German drugmaker Merck KGaA has reached an agreement to pilot an artificial intelligence platform developed by Quris that aims to identify potential safety problems with new therapeutic candidates as early as possible in the drug discovery process.
Quris’ BioAI safety prediction platform – which is based on human tissue samples on chips, nanosensors and machine learning – will be compared to traditional in vitro and in vivo laboratory techniques for spotting toxicity.
Merck will put BioAI through its paces as a way to identify if new drug candidates pose a risk of liver toxicity, focusing on compounds with known issues that regular preclinical testing was unable to identify.
If all goes to plan, Merck has the option to obtain up to a five-year exclusive license to use of BioAI in a specific disease domain, which would result in an undisclosed payment to the Israeli startup.
BioAI is being trained on thousands of drug candidates, with the aim of helping the pharma industry discover new medicines more efficiently, and rethink how and when to best use existing drugs, according to the company.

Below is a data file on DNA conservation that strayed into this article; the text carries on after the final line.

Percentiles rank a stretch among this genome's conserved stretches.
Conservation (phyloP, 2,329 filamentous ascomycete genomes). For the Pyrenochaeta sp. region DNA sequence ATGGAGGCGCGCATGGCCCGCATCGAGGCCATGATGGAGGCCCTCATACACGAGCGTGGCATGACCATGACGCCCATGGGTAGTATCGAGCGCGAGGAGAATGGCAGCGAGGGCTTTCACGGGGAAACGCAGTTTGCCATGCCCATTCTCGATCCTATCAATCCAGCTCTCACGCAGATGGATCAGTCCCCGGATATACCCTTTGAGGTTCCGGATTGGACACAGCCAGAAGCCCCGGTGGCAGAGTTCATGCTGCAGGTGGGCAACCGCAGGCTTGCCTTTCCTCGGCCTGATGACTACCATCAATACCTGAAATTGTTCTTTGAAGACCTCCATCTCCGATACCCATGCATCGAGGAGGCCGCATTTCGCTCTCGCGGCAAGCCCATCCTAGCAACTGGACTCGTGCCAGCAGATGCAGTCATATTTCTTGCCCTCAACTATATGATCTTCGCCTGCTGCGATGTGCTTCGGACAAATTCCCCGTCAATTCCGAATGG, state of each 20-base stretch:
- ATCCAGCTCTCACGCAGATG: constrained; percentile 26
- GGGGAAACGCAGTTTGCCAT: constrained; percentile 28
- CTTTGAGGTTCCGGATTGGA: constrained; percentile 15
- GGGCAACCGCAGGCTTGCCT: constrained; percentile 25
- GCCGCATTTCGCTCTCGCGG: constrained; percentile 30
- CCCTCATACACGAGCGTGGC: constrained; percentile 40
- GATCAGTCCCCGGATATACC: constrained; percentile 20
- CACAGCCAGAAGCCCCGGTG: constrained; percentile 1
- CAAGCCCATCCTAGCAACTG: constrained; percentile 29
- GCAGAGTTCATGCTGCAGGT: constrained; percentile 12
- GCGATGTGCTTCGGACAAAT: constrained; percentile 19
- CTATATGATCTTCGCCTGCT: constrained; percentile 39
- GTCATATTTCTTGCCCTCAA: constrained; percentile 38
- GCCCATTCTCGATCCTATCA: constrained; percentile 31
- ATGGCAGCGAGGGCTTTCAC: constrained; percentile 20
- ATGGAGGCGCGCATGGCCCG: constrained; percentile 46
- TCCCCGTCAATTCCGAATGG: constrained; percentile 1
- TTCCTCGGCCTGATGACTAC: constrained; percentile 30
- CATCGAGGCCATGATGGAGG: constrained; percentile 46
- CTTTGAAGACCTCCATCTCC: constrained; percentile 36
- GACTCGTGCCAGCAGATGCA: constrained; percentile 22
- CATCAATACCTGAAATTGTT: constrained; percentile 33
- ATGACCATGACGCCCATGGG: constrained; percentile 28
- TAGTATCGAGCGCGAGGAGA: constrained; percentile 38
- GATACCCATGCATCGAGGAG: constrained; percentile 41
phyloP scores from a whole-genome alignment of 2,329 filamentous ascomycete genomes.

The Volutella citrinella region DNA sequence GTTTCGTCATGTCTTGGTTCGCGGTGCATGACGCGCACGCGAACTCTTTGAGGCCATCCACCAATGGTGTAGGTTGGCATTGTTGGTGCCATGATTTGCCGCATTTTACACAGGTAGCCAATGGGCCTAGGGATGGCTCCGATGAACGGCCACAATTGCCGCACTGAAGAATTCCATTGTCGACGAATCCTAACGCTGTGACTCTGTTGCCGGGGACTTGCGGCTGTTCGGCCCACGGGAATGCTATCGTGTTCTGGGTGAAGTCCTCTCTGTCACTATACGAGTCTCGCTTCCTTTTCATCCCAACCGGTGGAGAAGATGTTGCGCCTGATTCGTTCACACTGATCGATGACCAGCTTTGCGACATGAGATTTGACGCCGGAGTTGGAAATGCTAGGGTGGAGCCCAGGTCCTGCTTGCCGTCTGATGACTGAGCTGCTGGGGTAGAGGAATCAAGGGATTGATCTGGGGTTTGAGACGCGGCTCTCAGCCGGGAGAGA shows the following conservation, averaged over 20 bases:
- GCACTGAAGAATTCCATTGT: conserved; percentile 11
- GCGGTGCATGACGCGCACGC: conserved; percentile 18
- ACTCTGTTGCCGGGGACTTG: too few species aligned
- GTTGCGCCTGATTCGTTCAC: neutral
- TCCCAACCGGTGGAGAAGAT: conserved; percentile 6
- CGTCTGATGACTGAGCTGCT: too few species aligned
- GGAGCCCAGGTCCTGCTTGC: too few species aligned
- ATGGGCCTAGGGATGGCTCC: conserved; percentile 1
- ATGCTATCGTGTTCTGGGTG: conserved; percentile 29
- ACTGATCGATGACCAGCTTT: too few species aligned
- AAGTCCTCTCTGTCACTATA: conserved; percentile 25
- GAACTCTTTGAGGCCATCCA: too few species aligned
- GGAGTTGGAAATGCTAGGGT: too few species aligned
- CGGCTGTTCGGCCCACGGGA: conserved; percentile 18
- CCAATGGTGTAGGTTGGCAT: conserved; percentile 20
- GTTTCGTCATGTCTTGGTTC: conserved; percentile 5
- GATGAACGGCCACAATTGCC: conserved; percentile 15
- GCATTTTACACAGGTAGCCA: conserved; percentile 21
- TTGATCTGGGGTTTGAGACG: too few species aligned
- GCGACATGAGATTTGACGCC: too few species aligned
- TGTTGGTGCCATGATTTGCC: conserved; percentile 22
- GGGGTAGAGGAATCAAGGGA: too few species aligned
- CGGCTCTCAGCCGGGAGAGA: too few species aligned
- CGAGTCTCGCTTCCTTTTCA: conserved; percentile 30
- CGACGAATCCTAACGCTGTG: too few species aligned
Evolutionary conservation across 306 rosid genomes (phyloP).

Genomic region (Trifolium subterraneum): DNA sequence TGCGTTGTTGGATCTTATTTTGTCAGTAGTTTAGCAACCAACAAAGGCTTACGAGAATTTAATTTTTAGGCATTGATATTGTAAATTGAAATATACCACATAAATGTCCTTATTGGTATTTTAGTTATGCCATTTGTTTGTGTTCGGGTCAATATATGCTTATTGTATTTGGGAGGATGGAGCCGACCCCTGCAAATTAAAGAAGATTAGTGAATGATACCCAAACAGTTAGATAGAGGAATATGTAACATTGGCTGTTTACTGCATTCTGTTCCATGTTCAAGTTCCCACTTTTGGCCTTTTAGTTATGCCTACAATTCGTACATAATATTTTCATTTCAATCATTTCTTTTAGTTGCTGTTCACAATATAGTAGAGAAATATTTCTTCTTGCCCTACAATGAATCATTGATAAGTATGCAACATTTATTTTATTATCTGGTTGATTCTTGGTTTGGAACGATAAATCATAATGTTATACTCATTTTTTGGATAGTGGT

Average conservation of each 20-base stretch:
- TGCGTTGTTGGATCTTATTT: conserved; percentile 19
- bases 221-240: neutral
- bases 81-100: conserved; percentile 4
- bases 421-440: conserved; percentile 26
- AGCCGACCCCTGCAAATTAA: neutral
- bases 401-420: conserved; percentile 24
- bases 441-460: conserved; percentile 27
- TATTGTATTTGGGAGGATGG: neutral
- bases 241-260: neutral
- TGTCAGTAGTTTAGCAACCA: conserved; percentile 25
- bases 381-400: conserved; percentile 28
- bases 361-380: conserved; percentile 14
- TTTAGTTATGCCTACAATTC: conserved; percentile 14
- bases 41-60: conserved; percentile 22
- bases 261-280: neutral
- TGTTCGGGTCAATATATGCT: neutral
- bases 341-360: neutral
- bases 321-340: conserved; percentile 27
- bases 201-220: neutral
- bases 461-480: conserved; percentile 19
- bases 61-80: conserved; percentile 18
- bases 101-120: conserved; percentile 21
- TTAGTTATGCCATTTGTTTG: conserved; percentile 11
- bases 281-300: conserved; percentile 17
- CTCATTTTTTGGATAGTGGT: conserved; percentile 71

The platform – which was developed in partnership with The New York Stem Cell Foundation (NYSCF) research institute – is able to simulate a real human body’s reaction to drugs without the timely and inaccurate animal-testing stage, says Quris.
Toxicity is a major contributor to drug failure accounting for two-thirds of post-market drug withdrawals and arid a fifth of failures during clinical testing.
The agreement with Merck comes just a few weeks after the company closed a seed funding round worth $28 million, which will be used to take its own drug candidate for Fragile X syndrome (FXS) – a disease associated with autism and mental impairment – into clinical testing later this year.
“In recent years, leaders around the globe have increasingly recognised that experiments in mice do not faithfully mimic what will work in people,” said Aaron Ciechanover, an Israeli biologist and Nobel prize laureate who heads Quris’ scientific advisory board.
“It’s no wonder that 92% of drugs that are successful in mice are failing in clinical trials in humans,” he added, noting that collaborations with pharma companies like Merck be crucial for refining the use of the BioAI platform for clinical prediction.
“If successful, this could lead to a much-needed transformation in drug development speed, safety and cost,” said Ciechanover.
Quris’ board also includes Moderna co-founder and Massachusetts Institute of Technology (MIT) professor Robert Langer, a specialist in tissue engineering and regenerative medicine.
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